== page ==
Last year, I covered five classic rock songs designed to give listeners the chills. In that two-part article, I referenced that when it comes to spooky songs, many people think of the heavy metal genre. So, for 2012, I have picked five heavy metal songs dedicated to the horror genre. All five of these songs will give listeners the chills, particularly when driving the kids around on Halloween night. Part 1 of this article covers two of the five songs, with Part 2 covering the remaining three compositions.
The Vision Bleak: “Night of the Living Dead”
Formed in 2000, Germany’s The Vision Bleak is dedicated to the horror genre, using music genres such as gothic metal, black metal, and death metal to weave tales inspired by masters of horror in various media, from literature to filmmakers. In 2004, The Vision Bleak unleashed the full-length studio CD titled The Deathship has a New Captain. The second track on this CD, titled “Night of the Living Dead,” pays homage to George A. Romero’s classic black-and-white film of the same name, which forever changed what people thought about zombies.
Also on this CD are songs dedicated to horror master H.P. Lovecraft (“The Horror of Antarctica” was inspired by Lovecraft’s novella At the Mountains of Madness), John Carpenter’s film The Fog (“Elizabeth Dane,” which features the narrative of John Houseman), and the science fiction classic Metropolis (“Metropolis”).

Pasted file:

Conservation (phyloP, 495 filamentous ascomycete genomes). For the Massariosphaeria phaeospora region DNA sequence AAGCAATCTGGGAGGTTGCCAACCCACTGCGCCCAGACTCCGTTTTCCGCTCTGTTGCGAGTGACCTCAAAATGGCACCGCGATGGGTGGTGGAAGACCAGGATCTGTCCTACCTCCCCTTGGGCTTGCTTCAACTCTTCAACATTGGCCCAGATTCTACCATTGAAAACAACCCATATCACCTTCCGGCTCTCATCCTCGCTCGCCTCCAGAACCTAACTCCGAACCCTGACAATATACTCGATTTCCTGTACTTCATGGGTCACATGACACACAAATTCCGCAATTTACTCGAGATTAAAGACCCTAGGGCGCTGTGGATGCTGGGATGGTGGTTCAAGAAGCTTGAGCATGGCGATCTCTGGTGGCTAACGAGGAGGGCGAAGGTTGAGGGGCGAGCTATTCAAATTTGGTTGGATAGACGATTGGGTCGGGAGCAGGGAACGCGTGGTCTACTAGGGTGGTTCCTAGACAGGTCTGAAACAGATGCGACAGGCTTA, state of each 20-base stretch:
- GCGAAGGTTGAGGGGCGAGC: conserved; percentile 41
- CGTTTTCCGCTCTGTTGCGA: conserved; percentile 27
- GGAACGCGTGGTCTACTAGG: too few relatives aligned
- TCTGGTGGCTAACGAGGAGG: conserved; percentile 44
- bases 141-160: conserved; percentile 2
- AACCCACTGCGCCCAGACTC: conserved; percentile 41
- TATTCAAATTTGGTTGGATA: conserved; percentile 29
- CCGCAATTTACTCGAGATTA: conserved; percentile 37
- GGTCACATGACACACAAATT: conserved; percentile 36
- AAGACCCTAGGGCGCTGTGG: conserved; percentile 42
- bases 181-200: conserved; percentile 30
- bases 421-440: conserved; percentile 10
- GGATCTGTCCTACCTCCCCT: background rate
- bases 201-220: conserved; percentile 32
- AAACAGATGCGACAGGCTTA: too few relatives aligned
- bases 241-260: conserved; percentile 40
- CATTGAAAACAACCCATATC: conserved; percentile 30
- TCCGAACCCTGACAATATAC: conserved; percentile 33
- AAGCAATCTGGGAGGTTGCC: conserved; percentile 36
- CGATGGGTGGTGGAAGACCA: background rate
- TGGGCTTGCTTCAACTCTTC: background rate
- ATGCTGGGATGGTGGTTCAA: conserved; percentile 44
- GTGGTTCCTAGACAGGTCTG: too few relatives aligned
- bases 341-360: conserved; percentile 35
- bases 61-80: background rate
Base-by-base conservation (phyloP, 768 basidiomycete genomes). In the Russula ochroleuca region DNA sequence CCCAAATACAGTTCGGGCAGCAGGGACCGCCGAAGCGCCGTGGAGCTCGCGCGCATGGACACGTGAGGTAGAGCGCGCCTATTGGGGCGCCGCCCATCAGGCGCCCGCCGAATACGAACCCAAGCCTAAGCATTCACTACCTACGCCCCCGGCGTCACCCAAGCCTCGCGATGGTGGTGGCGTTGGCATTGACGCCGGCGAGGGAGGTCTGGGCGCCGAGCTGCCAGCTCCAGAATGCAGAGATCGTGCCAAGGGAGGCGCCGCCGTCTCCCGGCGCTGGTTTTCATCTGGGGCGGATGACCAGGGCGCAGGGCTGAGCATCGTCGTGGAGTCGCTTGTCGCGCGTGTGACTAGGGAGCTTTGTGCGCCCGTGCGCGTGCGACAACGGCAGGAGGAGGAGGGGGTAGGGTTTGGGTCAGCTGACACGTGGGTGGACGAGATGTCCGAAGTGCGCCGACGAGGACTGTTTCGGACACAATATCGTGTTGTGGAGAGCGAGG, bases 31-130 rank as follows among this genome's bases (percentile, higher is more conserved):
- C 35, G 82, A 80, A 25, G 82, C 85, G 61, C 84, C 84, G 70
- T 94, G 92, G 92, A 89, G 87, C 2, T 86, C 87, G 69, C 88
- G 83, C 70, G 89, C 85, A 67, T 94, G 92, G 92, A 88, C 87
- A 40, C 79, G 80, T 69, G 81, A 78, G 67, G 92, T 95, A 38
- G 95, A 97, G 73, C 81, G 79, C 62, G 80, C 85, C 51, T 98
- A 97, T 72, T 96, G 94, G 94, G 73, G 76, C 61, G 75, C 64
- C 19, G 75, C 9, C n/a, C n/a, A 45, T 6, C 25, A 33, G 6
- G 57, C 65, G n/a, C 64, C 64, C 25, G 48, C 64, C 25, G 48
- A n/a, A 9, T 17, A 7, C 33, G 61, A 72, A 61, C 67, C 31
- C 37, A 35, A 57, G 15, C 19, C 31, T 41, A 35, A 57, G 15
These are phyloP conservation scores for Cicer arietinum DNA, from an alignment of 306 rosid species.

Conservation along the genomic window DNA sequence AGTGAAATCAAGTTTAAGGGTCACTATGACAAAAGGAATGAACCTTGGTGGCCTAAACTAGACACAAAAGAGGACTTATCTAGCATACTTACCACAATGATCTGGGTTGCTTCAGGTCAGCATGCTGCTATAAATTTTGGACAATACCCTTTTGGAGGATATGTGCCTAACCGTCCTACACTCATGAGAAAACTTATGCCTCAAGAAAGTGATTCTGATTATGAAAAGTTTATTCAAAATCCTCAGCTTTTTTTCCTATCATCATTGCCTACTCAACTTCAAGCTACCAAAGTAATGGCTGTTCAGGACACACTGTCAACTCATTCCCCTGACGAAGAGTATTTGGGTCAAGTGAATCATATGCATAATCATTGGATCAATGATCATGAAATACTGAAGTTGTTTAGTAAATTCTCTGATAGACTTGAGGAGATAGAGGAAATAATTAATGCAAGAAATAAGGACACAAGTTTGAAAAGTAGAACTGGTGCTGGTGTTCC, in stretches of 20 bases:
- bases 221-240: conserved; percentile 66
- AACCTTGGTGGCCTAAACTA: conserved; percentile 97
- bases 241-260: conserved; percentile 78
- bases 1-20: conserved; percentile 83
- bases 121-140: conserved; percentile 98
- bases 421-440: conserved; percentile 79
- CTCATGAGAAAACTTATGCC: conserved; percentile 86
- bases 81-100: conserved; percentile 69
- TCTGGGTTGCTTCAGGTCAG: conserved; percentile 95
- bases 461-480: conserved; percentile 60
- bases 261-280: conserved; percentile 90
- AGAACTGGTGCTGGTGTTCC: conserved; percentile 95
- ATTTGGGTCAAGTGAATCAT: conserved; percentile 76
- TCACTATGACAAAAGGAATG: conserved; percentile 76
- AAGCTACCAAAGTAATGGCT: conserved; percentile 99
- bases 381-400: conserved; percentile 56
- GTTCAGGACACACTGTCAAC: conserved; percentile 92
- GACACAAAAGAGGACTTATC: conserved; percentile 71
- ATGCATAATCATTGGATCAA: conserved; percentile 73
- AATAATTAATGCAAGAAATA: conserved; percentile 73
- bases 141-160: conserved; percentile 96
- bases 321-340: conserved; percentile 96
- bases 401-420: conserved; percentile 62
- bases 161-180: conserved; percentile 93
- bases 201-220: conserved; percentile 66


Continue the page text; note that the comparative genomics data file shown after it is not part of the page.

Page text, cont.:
King Diamond: “Halloween”
Having achieved success with Mercyful Fate, King Diamond in 1985 formed his own band (using his stage name as the band name). Along with the new name came in change in direction for Diamond. Instead of focusing on satanic concepts, King Diamond would weave CD-length tales of horror. Diamond has used this approach with solid success, producing stellar albums dedicated to hideous and powerful specters (Abigail), black magic (Voodoo), manipulative ghosts (Them and Conspiracy), and possessed puppets (The Puppet Master).
King Diamond made their debut with 1986 with the full-length studio CD titled Fatal Portrait. Unlike later releases, Fatal Portrait was not a concept album, although five of the nine songs did make up a concept story. Of the remaining compositions, “Halloween” celebrates the scariest holiday of the year. Diamond’s lyrics for “Halloween” are sparse but to the point, asking the holiday to give him horrible nightmares and to continue in perpetuity, regardless of day or season.
Drop in tomorrow for Part 2 of “music to spook by.”